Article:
Home' Trinidad and Tobago Guardian : September 9th 2015 Contents A27
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A comedian who criticised overweight
people has sparked a row over censorship
Nicole Arbour uploaded a video called
Dear Fat People in which she derided
people for being overweight.
She claimed she had been censored
after her channel was suspended, while
others accused her of deleting her own
channel to gain sympathy.
But the BBC understands the channel
was automatically suspended because a
lot of people reported it to YouTube.
Ms Arbour's YouTube channel has since
Nicole Arbour is a Canadian comedian
who uploads video rants to Facebook and
YouTube. She has a combined following of
more than 500,000 people.
In a controversial video, which has been
viewed more than 21 million times, Arbour
described times she encountered
"Fat-shaming is not a thing. Fat people
made that up. If we offend you so much
that you lose weight, I'm OK with that.
You are killing yourself," she said.
Arbour has faced criticism from
prominent social media stars.
Whitney Way Thore, star of US reality
show My Big Fat Fabulous Life, said fat-
shaming was the "spawn of a larger
problem called body shaming" that she
was sure "everyone on the planet" had
Fat-shaming video causes YouTube row
Prolific documentary film-maker, Christo-
pher Laird s entry for this year s T&T
Film Festival explores the revolutionary
impact of Carnival artist, Peter Minshall s 1976
portrayal of Paradise Lost, in the voice of the
Laird told T&T Guardian he chose to have
the story of Paradise Lost told because "apart
from the genius of the design of individual mas
orchestrated into the four movements of the
band, Paradise Lost established a baseline for
a new technology of mas."
He said the use of materials such as fiber-
glass, cane and vacuum-formed plastic masks
and headpieces were "all put to the service of
a dancing mas player,
facilitating a sense of
their body and
movement in what
Minshall terms a
kinetic revolution ."
Minshall s cre-
of the epic poem by
17th Century poet,
John Milton, was,
according to Laird,
the first band "to
extend its concept
instead to explore
existential and, I
dare say, politi-
cal, themes through its
exploration of a classic poem."
Once described by the Carnival artist as "a
visual thesis" that would lead the way for new
approaches to the art of mas making and play-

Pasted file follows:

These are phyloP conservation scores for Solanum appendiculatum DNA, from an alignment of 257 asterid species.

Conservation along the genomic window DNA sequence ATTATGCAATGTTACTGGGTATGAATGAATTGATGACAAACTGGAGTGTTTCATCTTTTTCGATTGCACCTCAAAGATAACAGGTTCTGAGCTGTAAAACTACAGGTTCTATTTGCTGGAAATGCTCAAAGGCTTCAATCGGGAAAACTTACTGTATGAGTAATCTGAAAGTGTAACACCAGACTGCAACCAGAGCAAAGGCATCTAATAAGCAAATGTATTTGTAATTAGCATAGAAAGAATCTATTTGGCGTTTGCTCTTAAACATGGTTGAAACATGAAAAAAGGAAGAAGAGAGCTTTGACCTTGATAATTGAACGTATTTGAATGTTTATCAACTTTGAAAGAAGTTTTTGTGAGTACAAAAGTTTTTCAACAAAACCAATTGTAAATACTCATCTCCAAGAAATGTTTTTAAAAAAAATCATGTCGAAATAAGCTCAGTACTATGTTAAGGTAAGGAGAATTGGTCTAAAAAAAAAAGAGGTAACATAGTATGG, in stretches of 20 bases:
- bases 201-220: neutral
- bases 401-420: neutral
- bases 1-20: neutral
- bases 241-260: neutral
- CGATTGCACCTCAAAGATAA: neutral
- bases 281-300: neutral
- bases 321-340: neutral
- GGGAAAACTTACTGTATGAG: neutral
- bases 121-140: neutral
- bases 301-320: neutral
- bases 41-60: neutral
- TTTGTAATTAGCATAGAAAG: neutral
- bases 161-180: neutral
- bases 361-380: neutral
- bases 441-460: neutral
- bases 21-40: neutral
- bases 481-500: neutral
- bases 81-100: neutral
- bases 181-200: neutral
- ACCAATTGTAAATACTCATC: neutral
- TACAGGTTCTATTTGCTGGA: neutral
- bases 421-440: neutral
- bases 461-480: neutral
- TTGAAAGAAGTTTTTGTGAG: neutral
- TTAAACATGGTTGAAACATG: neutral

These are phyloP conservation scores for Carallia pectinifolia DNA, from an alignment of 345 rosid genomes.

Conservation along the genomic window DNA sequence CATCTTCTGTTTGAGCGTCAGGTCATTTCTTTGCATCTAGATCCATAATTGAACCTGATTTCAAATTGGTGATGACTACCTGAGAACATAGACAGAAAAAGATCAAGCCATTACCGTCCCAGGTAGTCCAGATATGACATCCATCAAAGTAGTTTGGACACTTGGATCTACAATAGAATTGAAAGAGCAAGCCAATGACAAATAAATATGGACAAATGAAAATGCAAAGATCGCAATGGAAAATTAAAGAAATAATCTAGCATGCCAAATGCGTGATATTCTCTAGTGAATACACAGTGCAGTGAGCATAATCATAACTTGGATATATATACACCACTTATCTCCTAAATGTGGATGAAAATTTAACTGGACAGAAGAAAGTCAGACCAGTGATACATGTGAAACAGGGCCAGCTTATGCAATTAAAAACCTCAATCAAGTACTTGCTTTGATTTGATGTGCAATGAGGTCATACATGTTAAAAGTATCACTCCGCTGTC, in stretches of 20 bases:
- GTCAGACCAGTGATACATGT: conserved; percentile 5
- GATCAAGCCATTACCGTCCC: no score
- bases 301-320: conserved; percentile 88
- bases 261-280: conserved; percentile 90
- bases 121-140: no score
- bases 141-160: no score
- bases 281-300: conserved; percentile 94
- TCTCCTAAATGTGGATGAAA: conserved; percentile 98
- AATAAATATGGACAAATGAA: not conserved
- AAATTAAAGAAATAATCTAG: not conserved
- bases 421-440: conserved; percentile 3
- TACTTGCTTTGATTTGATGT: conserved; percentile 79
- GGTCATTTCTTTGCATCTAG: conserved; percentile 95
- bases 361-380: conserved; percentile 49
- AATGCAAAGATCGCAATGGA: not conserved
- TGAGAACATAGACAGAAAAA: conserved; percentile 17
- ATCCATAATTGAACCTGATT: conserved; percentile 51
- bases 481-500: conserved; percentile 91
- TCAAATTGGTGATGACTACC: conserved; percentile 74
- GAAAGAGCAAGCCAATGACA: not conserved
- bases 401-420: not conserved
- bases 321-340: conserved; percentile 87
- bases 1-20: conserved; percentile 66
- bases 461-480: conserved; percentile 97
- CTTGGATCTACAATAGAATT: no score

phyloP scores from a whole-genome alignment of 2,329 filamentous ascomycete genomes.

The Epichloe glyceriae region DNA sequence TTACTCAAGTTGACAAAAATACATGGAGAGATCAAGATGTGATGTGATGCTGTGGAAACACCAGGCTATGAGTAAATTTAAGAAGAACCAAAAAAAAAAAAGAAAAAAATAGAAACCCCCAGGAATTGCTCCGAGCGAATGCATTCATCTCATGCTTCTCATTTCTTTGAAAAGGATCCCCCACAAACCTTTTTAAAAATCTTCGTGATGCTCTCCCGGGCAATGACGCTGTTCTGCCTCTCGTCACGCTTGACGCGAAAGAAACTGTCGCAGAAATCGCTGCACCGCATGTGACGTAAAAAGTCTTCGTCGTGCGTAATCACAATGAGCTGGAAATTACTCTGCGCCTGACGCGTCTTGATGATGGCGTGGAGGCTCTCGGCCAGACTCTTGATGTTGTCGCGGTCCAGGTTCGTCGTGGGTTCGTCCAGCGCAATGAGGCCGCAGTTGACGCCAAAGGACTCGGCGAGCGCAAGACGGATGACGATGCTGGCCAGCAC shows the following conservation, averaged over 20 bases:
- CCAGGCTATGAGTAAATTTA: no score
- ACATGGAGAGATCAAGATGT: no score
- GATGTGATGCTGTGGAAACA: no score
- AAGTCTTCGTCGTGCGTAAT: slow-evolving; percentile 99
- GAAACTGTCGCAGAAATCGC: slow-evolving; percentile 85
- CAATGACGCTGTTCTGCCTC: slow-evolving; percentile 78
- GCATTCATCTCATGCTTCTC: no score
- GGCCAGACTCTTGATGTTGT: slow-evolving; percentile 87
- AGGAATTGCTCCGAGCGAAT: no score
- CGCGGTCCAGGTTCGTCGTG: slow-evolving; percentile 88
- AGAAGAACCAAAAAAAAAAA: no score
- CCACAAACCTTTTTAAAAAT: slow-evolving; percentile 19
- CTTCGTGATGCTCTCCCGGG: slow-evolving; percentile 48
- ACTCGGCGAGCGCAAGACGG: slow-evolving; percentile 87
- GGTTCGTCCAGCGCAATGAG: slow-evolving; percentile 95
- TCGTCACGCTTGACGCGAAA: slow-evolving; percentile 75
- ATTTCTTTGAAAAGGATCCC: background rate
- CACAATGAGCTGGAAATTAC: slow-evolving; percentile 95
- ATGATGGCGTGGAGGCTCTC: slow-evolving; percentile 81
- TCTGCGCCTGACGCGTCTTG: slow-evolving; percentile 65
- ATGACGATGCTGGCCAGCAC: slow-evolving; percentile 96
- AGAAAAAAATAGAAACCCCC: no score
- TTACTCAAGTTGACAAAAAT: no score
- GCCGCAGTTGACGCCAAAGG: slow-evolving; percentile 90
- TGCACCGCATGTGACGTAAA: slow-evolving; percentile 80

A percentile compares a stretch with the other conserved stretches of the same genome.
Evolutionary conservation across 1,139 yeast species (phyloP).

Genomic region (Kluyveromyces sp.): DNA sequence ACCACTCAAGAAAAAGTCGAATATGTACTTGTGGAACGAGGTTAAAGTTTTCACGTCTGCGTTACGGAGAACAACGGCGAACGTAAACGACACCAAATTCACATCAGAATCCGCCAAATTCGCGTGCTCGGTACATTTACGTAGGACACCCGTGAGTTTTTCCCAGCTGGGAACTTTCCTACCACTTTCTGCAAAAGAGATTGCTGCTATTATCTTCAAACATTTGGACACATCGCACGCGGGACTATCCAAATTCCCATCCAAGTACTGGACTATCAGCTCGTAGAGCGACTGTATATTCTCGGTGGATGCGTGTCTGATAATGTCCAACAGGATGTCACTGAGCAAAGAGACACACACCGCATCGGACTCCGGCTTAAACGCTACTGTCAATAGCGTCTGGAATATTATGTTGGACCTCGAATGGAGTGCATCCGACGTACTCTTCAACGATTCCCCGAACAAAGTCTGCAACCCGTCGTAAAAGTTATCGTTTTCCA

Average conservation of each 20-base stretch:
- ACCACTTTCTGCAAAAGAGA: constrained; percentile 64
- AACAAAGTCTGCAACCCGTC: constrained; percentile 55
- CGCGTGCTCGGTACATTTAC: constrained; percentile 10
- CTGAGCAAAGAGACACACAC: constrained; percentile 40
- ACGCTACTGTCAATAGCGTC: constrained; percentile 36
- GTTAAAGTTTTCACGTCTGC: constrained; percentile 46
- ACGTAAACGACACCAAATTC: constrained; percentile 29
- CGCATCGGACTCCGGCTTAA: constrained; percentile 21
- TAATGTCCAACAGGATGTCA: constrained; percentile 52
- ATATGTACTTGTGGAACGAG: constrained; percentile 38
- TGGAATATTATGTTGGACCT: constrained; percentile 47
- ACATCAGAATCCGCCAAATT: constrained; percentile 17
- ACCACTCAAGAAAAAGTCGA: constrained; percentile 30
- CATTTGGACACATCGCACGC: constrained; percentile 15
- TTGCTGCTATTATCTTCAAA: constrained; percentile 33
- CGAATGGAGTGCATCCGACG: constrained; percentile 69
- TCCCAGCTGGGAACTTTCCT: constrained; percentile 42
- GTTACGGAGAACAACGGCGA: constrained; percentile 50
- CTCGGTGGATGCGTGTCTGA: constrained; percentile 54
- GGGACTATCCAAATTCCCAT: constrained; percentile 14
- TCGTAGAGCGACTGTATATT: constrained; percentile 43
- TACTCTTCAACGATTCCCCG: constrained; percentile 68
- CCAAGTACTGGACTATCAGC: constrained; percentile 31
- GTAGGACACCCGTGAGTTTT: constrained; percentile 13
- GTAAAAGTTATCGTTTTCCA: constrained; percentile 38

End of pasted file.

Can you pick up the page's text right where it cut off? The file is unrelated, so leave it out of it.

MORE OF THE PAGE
ing, Paradise Lost, which won Band of the Year
in 1976, remains, for aficionados, an enduring
benchmark against which contemporary offer-
ings are sometimes measured.
Laird said the idea for the documentary came
to him following the launch of US-based Car-
nival connoisseur Ray Funk s We Kind ah People
featuring the photography of George Tang. The
book is a photo documentary on the work of
band-leaders Stephen and Elsie Lee Heung
under whose banner Paradise Lost emerged.
"I felt it was vital that it be properly doc-
umented for generations who know little of
our history and who seem to be content to be
poor imitations of Las Vegas showgirls not
knowing how to play mas instead believing
the street," said Laird.
"Paradise Lost," Laird added, was also "a
statement that gave rise to the ridiculous con-
troversy fuelled by the middle class Carnival
establishment about theatre and Carnival
which was to dog Minshall throughout his mas
The veteran film-maker said he believed his
chosen medium, the documentary film, is an
effective story-telling platform. "I believe sto-
rytelling is the best way to engage people and
yet have them go away with a new way of see-
ing," he told T&T Guardian. "Storytelling can
be done through fictional drama, of course,
but it can shape a documentary also, and that
is what I am interested in."
"Documentaries should be about the process
of discovery, even
added. "Paradise Lost
is such a story beau-
tifully and movingly
told by Peter Minshall
himself, illuminated by
George Tang s mar-
velous footage and
Minshall s sketches and
Laird, who in 2003
co-founded Gayelle, the
first all-Caribbean tele-
vision station in the
region, has been respon-
sible for over 300 pro-
ductions over a career
spanning three decades.
In 2013, he completed No
Bois Man No Fraid ---a fea-
ture length documentary about two young
martial artists who rediscovered their roots in
traditional stick fighting (Kalinda).
Laird said the advent of social media had
offered up no serious competition against the
film documentary since "social media is sto-
rytelling but much of it is ephemeral and trivial."
"I am interested in storytelling that is about
something that we should know about, need
to know about to rejoice in our very existence
as Caribbean people," he added.
Minshall s memorable portrayal of a timeless
literary classic, he argued, forms the basis for
a story worth telling and remembering.
According to Laird: "Nothing could be the
same after Paradise Lost."
The film premieres at MovieTowne on Sep-
tember 18 and plays again at the same venue
on September 24.
Minshall as he
in 1976. PHOTO:
playing Satan in
the Garden of
Eden, one of the
costumes to be
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